Sunday, October 24, 2010

"The same color as the hour"


"The same color as the hour," Merwin says in The Folding Cliffs and that stops me, who notes the color of hours.

Getting up to run in the dark, over the summer, when the sun makes the sky look like mismatched pages out of a Pantone book, each shade graduating to a higher brilliance.

And noting the star-moon shade of midnight, the clear hour, the black separated a bit so it stands out as a backdrop.

The pink hour of sunset, which is the reason to live near or be on the water, the sunset showing off for the horizon, but not cocky, just calm, smiling, sharing its news of hues and saturation and saying fuck separation, I'm just gonna blur/smear them across the sky and let you drink it in. Discuss.

Yes, I note the color of hours. I should maybe keep a notebook of them. My memory is full of these colors: Boone Creek seen through Budweiser pony bottles; the blurring of the Choptank and the sky; the white-yellow licking the greens out of breath along the trails at Tuckahoe; the pink-red-orange of of the hour of sunset on the Tred Avon on our wedding night that carried collective hearts and smiles.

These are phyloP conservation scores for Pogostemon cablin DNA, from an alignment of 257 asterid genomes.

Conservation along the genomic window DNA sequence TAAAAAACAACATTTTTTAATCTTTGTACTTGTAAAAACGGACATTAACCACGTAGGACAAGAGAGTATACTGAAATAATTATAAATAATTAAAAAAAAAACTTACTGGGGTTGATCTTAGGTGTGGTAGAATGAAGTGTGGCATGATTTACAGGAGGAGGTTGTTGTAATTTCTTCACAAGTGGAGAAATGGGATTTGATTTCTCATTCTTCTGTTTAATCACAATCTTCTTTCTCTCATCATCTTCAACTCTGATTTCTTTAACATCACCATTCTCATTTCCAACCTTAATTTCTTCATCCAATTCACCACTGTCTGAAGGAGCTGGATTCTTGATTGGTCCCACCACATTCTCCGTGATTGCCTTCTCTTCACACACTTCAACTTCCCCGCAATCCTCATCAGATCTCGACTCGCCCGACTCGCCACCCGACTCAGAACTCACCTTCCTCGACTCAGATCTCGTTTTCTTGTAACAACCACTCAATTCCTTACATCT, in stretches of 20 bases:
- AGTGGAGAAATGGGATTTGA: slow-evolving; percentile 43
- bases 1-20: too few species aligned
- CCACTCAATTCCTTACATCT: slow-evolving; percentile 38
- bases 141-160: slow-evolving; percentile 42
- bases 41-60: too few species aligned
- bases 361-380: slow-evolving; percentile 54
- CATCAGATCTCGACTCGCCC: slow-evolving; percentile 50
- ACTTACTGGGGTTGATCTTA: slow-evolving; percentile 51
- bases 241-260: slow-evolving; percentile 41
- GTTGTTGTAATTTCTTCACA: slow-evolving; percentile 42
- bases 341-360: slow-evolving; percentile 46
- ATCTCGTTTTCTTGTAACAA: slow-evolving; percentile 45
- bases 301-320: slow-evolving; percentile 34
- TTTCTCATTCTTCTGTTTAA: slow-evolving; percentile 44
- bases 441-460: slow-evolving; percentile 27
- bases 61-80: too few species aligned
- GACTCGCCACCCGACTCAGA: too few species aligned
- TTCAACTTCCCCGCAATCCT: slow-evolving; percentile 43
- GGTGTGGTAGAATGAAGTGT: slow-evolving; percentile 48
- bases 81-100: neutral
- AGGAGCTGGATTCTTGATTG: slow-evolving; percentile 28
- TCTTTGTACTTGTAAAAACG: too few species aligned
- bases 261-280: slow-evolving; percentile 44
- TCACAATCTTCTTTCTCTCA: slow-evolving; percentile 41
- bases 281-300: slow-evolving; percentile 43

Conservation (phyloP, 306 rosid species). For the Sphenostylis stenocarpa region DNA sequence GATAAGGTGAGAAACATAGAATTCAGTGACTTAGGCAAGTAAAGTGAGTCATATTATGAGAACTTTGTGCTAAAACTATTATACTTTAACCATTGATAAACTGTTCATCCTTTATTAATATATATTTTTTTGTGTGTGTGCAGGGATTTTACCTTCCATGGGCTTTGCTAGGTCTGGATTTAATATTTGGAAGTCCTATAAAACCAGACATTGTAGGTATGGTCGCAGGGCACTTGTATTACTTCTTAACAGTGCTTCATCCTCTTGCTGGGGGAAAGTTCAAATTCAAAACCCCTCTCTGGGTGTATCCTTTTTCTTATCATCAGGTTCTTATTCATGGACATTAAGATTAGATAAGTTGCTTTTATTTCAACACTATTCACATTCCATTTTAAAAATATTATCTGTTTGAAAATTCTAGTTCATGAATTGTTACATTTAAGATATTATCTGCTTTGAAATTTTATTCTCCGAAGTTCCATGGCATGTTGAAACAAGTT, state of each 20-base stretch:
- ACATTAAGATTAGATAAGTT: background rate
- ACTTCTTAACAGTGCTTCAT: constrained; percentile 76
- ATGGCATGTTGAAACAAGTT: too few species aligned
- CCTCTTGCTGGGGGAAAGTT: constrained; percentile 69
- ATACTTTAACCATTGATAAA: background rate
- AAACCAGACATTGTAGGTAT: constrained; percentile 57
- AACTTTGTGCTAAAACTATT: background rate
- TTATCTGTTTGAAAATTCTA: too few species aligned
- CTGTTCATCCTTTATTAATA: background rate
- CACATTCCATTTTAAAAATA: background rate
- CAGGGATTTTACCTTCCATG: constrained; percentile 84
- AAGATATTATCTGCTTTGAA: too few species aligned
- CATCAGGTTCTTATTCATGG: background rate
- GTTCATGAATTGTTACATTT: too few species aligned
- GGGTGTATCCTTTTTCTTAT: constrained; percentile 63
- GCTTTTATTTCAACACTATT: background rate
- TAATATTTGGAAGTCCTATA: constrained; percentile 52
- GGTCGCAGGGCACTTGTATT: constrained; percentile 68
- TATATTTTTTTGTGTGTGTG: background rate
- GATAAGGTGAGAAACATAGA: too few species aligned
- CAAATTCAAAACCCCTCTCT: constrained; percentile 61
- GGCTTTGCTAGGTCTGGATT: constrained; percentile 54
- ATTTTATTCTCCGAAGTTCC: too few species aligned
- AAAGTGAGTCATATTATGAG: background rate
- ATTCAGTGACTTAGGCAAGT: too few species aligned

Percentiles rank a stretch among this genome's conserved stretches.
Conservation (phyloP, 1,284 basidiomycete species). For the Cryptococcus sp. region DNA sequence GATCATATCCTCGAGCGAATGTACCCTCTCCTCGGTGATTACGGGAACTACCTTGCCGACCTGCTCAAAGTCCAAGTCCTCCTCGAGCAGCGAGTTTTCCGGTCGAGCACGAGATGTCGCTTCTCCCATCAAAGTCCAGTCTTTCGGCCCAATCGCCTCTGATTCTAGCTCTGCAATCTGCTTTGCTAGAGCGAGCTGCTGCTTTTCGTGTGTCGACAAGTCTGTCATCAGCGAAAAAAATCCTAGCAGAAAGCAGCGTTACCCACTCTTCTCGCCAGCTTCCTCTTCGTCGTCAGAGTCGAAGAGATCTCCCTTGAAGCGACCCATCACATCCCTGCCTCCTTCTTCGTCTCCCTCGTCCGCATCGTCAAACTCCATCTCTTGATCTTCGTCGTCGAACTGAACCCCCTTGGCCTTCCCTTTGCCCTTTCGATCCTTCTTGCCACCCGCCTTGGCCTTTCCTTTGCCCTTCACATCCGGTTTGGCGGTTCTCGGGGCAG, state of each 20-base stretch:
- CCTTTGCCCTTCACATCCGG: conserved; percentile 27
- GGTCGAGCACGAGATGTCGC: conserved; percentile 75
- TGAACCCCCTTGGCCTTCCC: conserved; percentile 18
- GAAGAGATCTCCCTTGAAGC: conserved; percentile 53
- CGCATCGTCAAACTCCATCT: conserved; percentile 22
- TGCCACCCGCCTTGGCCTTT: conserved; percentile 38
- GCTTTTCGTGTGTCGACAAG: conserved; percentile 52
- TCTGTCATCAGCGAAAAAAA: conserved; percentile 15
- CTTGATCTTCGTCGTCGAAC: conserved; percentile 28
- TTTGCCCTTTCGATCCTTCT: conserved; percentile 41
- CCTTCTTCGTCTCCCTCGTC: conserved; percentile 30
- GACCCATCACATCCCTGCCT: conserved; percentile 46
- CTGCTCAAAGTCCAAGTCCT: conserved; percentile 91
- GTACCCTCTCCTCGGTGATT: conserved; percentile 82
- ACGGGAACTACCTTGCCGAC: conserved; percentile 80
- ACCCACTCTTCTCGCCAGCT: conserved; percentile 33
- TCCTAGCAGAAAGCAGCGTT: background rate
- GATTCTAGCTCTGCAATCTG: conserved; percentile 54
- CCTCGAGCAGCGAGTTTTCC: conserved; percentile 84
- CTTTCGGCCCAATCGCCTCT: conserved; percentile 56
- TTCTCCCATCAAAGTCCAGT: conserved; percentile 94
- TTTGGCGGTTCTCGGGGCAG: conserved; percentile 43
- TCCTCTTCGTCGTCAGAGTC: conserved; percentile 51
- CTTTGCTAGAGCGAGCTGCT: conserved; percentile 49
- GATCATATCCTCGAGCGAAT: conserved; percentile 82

And this morning, as the color of the hour can't be said, can't be pinned down because the color of the minute isn't constant, elusive, slippery--I blame you, Merwin, for pointing out that hours have colors.

1 comment:

41hebrewcat said...

I concur! Dusk is known among photographers as the 'magic hour' for its strange half-light properties. See also: charged ions right before a summer storm when the woods are a weird sort of yellowish-green hue (or is it a greenish-yellow?)

A wiser man than myself could probably build a clock that tells time in pantone values. Wouldn't be worth much at high noon, but would be able to tell the subtle differences at dawn and dusk.

At the sound of the tone, the time will be #ffgffh,

TWM